Prior to working in education, he worked as an analyst for the Illinois Senate. After working in public policy, he joined Teach for America as a science teacher in St. Louis.

“This prestigious appointment is high-bar recognition of Dr. Warren’s steadfast commitment and advocacy for public education. It’s exciting that the nation will now benefit from Dr. Warren’s leadership,” said Alfred W. Tatum, dean of the UIC College of Education.

More information about the White House Fellows program is online.

By Carlos Sandovi
csadovi@uic.edu


UIC Students Named Schweitzer Fellows

admin-ajaxThe Chicago Area Albert Schweitzer Fellowship Program, which provides yearlong fellowships to graduate health students for public service projects, awarded fellowships to University of Illinois at Chicago College of Dentistry students Gabija Revis and Jessica Williams for 2016-2017.

Now celebrating its 20th anniversary, the Chicago Area Schweitzer Fellows Program is the local chapter of the Boston, MA-based Albert Schweitzer Fellowship. The program also is supported by the Chicago-based Health & Medicine Policy Research Group, an independent policy center that conducts research, educates, and collaborates with other groups to advocate policies and impact health systems to improve people’s health status

The Chicago Area Schweitzer Fellows Program is dedicated to developing a corps of emerging health professionals who enter the workforce with the skills and commitment necessary to address unmet health needs.

The program is highly competitive, and chose 31 students from Chicago-area medically related universities as 2016-2017 Schweitzer Fellows.

Revis said that the goal of her Schweitzer project is “to address the underlying health inequities faced by children with complex medical needs.”

These individuals are not only more likely to have serious unmet oral needs, but also are less likely to have access to a permanent dental home.

“My project will create and implement an oral health component for the Almost Home Kids caregiver training program used to teach caregivers of medically-complex children,” Revis explained.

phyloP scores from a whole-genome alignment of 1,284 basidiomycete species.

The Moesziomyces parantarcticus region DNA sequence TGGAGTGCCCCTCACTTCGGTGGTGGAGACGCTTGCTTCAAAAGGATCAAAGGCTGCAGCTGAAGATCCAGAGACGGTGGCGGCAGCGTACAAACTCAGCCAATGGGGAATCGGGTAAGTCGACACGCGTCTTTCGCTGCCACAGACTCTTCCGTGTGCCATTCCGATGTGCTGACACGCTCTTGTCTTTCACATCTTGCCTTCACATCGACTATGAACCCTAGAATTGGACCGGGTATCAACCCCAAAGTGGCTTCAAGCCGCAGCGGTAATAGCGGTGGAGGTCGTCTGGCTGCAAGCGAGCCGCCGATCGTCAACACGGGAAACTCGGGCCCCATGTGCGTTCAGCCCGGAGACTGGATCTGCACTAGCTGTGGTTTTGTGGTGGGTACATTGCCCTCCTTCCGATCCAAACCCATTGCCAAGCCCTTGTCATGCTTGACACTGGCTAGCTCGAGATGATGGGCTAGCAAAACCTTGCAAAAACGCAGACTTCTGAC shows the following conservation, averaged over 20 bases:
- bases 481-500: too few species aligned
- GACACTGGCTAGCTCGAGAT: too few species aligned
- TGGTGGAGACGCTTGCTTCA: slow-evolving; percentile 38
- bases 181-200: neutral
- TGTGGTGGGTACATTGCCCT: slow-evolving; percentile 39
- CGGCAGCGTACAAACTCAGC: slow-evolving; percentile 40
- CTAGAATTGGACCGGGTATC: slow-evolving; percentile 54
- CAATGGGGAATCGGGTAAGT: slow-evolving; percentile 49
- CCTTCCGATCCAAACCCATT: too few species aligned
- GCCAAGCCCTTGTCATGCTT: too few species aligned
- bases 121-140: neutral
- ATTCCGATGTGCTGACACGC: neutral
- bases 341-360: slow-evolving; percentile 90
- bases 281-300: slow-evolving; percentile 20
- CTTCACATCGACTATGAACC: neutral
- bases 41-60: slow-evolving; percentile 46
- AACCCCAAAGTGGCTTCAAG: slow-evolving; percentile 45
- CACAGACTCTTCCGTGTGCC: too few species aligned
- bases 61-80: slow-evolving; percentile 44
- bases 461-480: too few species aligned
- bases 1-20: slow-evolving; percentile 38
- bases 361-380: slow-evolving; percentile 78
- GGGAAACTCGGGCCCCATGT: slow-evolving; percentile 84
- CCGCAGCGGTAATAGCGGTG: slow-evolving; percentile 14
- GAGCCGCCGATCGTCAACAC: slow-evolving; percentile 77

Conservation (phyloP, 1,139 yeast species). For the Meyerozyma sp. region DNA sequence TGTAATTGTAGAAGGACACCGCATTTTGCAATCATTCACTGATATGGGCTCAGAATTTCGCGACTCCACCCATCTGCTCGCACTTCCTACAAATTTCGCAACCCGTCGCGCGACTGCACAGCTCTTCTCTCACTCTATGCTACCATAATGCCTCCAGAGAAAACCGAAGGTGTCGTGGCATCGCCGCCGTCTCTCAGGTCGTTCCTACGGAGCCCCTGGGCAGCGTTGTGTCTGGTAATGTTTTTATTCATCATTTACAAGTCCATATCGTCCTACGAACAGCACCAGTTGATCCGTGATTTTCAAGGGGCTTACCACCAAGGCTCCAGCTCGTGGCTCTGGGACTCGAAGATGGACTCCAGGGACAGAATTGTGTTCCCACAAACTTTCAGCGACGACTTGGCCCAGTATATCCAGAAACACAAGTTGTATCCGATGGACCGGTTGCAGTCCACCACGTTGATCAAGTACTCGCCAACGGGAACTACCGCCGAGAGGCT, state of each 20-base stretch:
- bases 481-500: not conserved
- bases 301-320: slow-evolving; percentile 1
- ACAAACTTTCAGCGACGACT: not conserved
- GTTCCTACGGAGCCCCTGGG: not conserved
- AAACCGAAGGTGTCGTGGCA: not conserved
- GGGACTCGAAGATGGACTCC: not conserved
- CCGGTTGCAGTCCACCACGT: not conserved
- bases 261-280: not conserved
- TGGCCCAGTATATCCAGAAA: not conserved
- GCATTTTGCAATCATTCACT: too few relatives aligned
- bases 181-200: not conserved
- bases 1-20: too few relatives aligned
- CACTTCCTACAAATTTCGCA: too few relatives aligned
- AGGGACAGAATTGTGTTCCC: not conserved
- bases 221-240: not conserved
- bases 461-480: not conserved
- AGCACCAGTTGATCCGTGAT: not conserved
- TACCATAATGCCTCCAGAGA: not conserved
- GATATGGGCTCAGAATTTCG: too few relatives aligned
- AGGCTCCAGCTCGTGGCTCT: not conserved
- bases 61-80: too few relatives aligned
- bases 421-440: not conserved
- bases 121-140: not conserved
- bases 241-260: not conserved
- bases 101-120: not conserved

Chicago-based Almost Home Kids is a transition facility for children being transferred out of intensive hospital care, and a site where the families of these children are trained to be caregivers.

“In addition to training caregivers on how to address oral health needs of the medically complex child, I also hope to shed light on the access-to-care issues facing this underserved community,” Revis said. “My ultimate goal is to help these children find permanent dental homes in the Chicagoland area.”

She noted that her experience at Almost Home Kids also will be used to educate dental and medical professionals on-site and at UIC “in hopes of encouraging more providers to consider working directly with children with complex medical needs.”
Williams’ Schweitzer project “will serve low-income older adults throughout the Chicagoland area, at various community centers and nursing homes,” she said.

“I have an overarching goal of improving oral health literacy with a specialized focus on the dynamic relationship between aging, chronic diseases, and oral health,” Williams added.

She will work with underserved older adults to develop a curriculum which promotes oral health literacy.
Williams also will host educational seminars in an effort to address the oral health knowledge gaps of the local senior community.

“I am still in the process of securing all of my sites,” Williams explained. “One of them will include Ravenswood Community Services, an organization which connects the community with basic, but essential resources, including food, screenings, and information about health and life skills.